Would using different height keycaps also be a good idea to emulate the height staggering of a Kinesis Advantage? Maybe all the pinky keys get taller keys and all the middle finger ones are low profile

#### davkol

• Posts: 4994
##### Re: Research feedback for a n00b please
« Reply #13 on: Thu, 24 May 2018, 10:13:36 »
Using the especially sculpted bottom-row for Shift (or what is Shift on regular keyboards) is very helpful to say the least.

I've tried Kinesis Advantage keycaps on the ErgoDox too, but that didn't work out that well.

#### mrzealot

• Posts: 17
• Location: Szeged, Hungary
• PhD in Googling stuff...
##### Re: Research feedback for a n00b please
« Reply #14 on: Thu, 24 May 2018, 10:21:43 »
You cannot combine standard modifiers (Shfit,Ctr,Alt,Win) with layer shifts to change layers. Many programs require you to used a standard modifier with some key. Let's say you have F1 in a layer which requires you to press Lower+Shift to reach that layer. How do you press Shift-F1 in such a scenario?
The result is that the standard modifiers need to be available in all layers. Therefore you cannot combine them with layer shifters.

True, I did not think of that. Although this is true only if I want to / have to use a certain modifier on a layer (otherwise that modifier could apply to the layer itself, introducing another layer)... But yeah, apart from multimedia keys or mouse emulation, I'll probably never be guaranteed to not need modifiers.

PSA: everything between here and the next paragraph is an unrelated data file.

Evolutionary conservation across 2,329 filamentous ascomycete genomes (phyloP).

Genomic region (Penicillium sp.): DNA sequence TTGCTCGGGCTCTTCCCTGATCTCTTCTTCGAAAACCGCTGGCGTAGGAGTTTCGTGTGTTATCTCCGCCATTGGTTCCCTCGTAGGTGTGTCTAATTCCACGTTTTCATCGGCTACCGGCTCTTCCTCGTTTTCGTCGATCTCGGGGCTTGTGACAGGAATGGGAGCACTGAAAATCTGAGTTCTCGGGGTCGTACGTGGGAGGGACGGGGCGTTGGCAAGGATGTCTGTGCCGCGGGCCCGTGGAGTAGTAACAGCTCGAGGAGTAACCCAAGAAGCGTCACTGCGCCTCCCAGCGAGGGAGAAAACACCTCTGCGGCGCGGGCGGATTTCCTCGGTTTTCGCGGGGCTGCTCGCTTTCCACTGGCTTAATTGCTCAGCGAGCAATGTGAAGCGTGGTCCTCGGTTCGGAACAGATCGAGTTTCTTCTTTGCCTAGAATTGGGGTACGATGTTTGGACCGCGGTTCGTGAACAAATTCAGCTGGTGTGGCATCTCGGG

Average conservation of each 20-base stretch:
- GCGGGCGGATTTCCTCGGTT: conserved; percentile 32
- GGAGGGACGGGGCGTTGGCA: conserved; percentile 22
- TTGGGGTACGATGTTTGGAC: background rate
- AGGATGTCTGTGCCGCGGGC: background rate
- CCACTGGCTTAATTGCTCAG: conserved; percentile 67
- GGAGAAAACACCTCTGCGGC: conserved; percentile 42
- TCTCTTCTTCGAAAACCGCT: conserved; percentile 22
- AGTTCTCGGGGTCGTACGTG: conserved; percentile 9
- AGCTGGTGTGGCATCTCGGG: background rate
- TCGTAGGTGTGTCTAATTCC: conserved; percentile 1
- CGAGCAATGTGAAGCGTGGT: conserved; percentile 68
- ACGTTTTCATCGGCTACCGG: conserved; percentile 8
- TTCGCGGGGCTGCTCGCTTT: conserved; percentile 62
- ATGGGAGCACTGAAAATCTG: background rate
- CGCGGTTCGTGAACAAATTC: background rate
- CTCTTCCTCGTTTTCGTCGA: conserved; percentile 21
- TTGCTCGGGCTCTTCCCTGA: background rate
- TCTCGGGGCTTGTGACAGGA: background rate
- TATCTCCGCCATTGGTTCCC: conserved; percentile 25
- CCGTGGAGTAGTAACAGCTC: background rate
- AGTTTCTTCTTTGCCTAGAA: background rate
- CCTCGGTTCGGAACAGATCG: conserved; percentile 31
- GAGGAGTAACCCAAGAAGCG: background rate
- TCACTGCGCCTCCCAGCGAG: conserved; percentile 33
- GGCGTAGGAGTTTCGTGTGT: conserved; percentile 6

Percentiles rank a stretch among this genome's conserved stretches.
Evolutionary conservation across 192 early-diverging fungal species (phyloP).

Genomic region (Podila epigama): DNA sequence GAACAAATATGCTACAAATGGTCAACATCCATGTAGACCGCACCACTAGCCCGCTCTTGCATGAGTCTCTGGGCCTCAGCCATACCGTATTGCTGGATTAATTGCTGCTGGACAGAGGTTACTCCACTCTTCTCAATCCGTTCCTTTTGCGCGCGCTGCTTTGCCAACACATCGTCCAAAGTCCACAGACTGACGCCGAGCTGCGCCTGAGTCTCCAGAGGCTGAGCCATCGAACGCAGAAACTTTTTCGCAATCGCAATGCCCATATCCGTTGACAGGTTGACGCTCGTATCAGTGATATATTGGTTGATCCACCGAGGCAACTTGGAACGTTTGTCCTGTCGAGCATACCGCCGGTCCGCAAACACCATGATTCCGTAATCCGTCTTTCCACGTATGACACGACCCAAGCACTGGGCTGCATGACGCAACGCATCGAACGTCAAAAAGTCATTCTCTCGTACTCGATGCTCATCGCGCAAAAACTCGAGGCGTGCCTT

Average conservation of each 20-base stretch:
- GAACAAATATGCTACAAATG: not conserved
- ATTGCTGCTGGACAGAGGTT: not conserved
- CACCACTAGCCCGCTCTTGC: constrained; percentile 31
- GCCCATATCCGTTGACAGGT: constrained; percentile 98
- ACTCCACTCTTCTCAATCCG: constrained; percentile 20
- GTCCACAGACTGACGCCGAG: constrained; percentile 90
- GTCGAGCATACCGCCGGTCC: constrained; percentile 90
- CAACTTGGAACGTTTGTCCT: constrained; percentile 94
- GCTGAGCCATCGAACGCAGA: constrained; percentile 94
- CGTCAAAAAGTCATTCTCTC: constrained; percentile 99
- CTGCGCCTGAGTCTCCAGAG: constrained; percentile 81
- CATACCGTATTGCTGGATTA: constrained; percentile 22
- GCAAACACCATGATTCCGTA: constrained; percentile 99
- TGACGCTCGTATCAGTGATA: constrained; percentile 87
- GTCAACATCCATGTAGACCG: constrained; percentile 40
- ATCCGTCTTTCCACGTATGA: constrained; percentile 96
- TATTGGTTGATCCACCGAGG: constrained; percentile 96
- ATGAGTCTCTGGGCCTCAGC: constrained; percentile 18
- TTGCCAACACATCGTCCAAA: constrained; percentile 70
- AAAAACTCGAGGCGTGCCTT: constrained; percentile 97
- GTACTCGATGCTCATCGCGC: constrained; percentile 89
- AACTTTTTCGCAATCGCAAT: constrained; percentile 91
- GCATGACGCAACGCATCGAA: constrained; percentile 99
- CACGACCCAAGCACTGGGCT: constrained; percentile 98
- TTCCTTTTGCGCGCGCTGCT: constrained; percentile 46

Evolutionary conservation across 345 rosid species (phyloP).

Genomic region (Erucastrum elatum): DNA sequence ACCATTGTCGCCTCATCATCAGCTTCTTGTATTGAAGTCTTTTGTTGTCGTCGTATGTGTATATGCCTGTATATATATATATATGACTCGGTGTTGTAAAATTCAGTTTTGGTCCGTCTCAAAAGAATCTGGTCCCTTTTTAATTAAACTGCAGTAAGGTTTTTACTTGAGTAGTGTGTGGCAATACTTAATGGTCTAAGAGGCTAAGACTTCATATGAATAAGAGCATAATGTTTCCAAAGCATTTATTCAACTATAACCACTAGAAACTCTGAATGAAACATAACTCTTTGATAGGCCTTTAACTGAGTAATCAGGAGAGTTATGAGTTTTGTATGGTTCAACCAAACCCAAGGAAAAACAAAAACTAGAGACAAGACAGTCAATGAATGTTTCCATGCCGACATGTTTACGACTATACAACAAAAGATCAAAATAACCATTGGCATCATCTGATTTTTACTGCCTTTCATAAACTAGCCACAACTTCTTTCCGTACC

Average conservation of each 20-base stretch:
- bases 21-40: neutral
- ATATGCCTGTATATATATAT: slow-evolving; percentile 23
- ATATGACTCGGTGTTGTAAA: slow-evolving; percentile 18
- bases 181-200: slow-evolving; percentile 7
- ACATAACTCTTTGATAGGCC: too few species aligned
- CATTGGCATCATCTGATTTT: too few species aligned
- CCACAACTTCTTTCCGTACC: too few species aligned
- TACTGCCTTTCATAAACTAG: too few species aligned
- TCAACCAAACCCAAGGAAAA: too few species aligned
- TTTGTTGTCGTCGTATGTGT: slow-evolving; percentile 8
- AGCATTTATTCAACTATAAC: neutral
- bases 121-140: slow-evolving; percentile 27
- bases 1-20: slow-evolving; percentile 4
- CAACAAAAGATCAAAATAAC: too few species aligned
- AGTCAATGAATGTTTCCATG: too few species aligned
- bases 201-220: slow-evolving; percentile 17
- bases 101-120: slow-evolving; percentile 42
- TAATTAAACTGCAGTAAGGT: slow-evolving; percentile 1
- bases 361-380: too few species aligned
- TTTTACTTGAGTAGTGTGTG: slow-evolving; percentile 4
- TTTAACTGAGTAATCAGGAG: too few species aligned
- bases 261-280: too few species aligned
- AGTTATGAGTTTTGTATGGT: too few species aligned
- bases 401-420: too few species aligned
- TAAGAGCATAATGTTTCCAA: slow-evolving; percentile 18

There might be another solution anyway, as I'm getting increasingly convinced that tap/hold separated keys are a good idea (peeked at an example minidox layout). So if I put return, backspace, del, space and tab (maybe even escape) on taps while having alt/ctrl/shift/gui on hold, then I could theoretically have 4 dedicated layer shifters (on hold) in a 2x4 key thumb cluster. And these could be combined as long as I don't need the thumbs for anything else. So 4 modifiable layers, and 4 dual selected, where I have no limbs left to modify That should be enogh for anything.

You don't need it, but it can be handy. I have a few less used things on my outer columns, and having them there allowed me to have a layer less, and use my thumb keys for other purposes. Too many layers have their drawbacks too, including needing a way to switch to them, and using precious key space.

Tap/Hold separated keys for the thumb cluster might apply here, too. Anyone have experience with them?

I have an ErgoDox EZ and a Keyboardio Model 01, the arc of the latter is orders of magnitudes more comfortable. The trouble with the ErgoDox-style cluster is that your thumb is not your most dexterous digit, and it is way too easy to accidentally hit two keys at once. Hitting one of the rows often requires a slight readjustment of one's hand too. The thumb arc has none of these issues, but has less keys.

(The Model01 offsets the less key issue with a palm key, which is also a fantastic thing to have on a keyboard, by the way.)

Spoke to DotDash32 and did some more digging, and I agree, seems like I should get used to the look of the "fan" in exchange for superior comfort

Camera mount holes a'la Model01. See this topic on the Keyboardio forums for some ideas what is possible with them, and for a lot of pretty and/or crazy pictures.

Thanks for the tip, I'll look into it.

#### mrzealot

• Posts: 17
• Location: Szeged, Hungary
• PhD in Googling stuff...
##### Re: Research feedback for a n00b please
« Reply #15 on: Thu, 24 May 2018, 11:20:47 »
Are you talking about "the perfect keyboard" for you or trying to design something that will be interesting to a larger group? Do you intend to use this keyboard for gaming or is it just typing? In case you want it to be usable for gaming you might need make some compromises